Broke, unemployed and in debt: Kenyan university students in crisis
- The closing walls on students and recent graduates come as the Higher Education Loans Board (HELB) seeks to recover Ksh.10.7 billion from 85,211 individuals with due repayments going as far back as 1975.
- The student loan book is still performing at a commendable rate of 70 percent but the longevity of its quality remains shrouded in doubt owing to a burgeoning count of unemployment.
- The impending student-debt crisis is however not an isolated case for Kenya as many countries around the globe run up to similar headwinds,
The country is staring an effective student debt crisis in the short-run as Kenyan university students bear considerable weight of loan repayments.
Available data paints a grim picture of the impending doom as the majority of college graduates run into major headwinds including unemployment and poor remuneration at work.
The closing walls on students and recent graduates come as the Higher Education Loans Board (HELB) seeks to recover Ksh.10.7 billion from 85,211 individuals with due repayments going as far back as 1975.
According of the national student debt data base shared to Citizen Digital by HELB, an estimated 927,610 students have benefited from the historical disbursement of over Ksh.108 billion with 492,227 loan accounts worth Ksh.58.5 billion having matured so far.
At the same time, 435,383 loan accounts amounting to Ksh.49.5 billion are yet to fall due and represent beneficiaries who are still undertaking their studies or graduates within the one year grace period ahead of the start to repayments.
As such, the student loan book is still performing at a commendable rate of 70 percent but the longevity of its quality remains shrouded in doubt owing to a burgeoning count of unemployment.
According to a 2016 World Bank report, one out every five Kenyans aged between 18 and 34 are unemployed to represent an average jobless rate of 17 percent which nearly triples that of neighboring Uganda and Tanzania.
Presently, a projected 800,000 students graduate out of tertiary institutions every year to represent an injection of a 4.5 percent of the country’s entire workforce as per government data at the end of 2018.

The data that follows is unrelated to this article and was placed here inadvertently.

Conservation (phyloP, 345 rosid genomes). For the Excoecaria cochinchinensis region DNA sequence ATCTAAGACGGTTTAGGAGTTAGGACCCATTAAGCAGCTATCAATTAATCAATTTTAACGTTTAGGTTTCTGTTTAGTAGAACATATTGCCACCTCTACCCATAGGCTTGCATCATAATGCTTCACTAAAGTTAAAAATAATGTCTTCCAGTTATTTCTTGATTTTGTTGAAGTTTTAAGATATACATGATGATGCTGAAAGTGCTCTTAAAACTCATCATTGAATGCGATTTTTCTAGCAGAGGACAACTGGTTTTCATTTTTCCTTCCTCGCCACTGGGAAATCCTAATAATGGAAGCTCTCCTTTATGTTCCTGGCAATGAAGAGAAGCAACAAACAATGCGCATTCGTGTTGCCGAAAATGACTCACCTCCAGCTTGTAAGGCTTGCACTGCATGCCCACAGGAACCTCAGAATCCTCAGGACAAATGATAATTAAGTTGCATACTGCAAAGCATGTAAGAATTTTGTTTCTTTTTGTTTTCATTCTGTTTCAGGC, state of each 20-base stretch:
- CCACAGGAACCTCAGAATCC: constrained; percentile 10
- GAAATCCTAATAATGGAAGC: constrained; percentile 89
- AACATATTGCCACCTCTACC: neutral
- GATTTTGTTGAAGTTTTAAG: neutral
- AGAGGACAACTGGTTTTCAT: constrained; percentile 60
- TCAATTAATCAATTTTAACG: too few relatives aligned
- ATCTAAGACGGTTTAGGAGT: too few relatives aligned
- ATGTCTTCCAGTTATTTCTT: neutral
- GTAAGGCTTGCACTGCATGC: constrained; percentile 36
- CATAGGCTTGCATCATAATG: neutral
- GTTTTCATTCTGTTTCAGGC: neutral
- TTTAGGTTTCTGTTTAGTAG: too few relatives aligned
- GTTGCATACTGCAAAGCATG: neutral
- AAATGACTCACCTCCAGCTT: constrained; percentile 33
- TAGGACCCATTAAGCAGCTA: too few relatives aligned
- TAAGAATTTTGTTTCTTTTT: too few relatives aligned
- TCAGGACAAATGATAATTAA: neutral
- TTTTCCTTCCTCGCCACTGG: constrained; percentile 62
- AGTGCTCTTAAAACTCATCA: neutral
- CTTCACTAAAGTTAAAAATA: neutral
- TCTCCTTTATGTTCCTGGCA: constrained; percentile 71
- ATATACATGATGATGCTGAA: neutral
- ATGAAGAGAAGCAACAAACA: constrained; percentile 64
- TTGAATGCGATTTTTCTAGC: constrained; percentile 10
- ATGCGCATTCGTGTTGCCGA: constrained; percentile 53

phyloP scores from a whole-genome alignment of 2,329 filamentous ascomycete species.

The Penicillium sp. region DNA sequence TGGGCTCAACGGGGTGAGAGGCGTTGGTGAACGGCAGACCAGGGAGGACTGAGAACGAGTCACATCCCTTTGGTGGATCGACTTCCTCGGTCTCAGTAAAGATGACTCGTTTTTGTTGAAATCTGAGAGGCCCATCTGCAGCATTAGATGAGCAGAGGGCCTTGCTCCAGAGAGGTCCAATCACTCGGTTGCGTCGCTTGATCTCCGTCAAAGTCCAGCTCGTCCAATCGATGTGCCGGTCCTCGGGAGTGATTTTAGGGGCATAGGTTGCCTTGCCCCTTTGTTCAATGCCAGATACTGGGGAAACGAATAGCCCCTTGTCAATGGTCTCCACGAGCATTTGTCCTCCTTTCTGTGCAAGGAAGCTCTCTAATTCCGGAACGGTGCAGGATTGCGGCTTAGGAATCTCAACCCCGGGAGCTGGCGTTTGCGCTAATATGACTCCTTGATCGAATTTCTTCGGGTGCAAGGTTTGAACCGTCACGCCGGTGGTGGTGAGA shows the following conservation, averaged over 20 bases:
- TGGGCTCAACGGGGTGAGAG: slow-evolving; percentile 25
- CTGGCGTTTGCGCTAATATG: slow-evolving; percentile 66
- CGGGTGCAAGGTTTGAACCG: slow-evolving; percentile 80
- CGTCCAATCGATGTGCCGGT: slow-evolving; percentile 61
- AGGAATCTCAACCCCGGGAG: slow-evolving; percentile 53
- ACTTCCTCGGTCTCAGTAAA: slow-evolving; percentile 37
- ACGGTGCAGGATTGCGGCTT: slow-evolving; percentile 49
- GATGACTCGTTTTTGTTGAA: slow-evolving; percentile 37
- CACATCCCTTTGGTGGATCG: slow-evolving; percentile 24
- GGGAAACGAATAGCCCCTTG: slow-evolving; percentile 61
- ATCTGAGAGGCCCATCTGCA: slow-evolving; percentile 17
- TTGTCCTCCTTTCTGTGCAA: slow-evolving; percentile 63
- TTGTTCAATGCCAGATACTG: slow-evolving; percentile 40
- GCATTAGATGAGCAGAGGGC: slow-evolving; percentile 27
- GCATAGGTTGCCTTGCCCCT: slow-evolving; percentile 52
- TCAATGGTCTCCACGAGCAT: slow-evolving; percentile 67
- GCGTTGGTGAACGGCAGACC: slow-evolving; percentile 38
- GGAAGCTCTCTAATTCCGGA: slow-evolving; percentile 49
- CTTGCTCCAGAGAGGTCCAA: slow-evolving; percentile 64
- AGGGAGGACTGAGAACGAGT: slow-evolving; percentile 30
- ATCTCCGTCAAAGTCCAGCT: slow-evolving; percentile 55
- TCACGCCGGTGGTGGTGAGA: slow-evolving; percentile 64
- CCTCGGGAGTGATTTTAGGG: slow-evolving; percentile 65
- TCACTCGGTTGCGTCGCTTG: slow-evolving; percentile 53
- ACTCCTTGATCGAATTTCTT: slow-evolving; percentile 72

An estimated 160,000 graduates are hence unable to acquire job placements year over year to be added onto the millions of other job seeking Kenyans.
At the same time, perennial job losses under the continued stay of a depressive economic environment remain prevalent as the majority of firms turn to automation to lock out thousands of job-seeking youths.
Recent graduates are therefore unable to fend for themselves to elevate the rate of student loan defaults in the country in spite of willingness to make repayments.
“The spirit is willing but the body is very weak. We would want to payback the loans but we don’t have jobs. Getting a job is already an expensive quest,” National Student Caucus President Maxwell Magawi said.
Not a Kenyan problem
The impending student-debt crisis is however not an isolated case for Kenya as many countries around the globe run up to similar headwinds.
Currently, the United States is locked in a student-debt crisis with outstanding repayments standing at all time high Ksh.154 trillion ($1.5 trillion)
According to a recent study, the weighty loans have had the effect of delaying life milestones among millennial including buying a house and having kids as the landmarks become a luxury.
Tuition fees in the US have grown faster than wages since the 70’s to outpace inflation growth three times over in factors attributed to the continued fallout from the 2009 financial crisis.
The student loans have driven graduates into more debt as they borrow from Peter to pay Paul. 70 percent of US graduates with student loans are reported to owe debt upwards of Ksh.3.8 million ($37,000) each.
The high student debt has been manifested in the early 2020 election campaigns with Democratic candidates proposing the adaptation of reform amendments including universal free college, debt forgiveness and the lowering of college costs.
In Kenya, the conversation around student debt has only began following an uproar on the planned recoveries from student debt defaulters which include proposals to name and shame bad debtors.
Nevertheless, the government has seemingly taken notice of the impending doom to open up discussions on the containment of debt.
Wajir Senator Abdirahman Ali Hassan is for instance lining up an amendment bill to the HELB Act in a means to insert accommodating changes to repayment rules.
“My amendments would seek to hold down penalties for the unemployed. However, we would want to oblige firms to make mandatory check-off payments off working graduates,” he said.
In the long-term, Economist Ramogi Odhiambo proposes the freeing up of varsity costs.
“We can make university education free by pricing the support after the student-beneficiary acquires employment,” he said.
At the moment, the status quo has HELB cash strapped with the board expected to finance 31.6 percent of its Ksh.15.5 billion allocation in the 2019/20 budget from debt collections.
“If the target of Kshs.4.9 billion is not achieved 113,953 students may be at risk not being awarded loans in the financial year 2019/2020 and therefore possibly dropping out of learning institutions or deferring their studies,” HELB painted the stakes at play to Citizen Digital in an email note.
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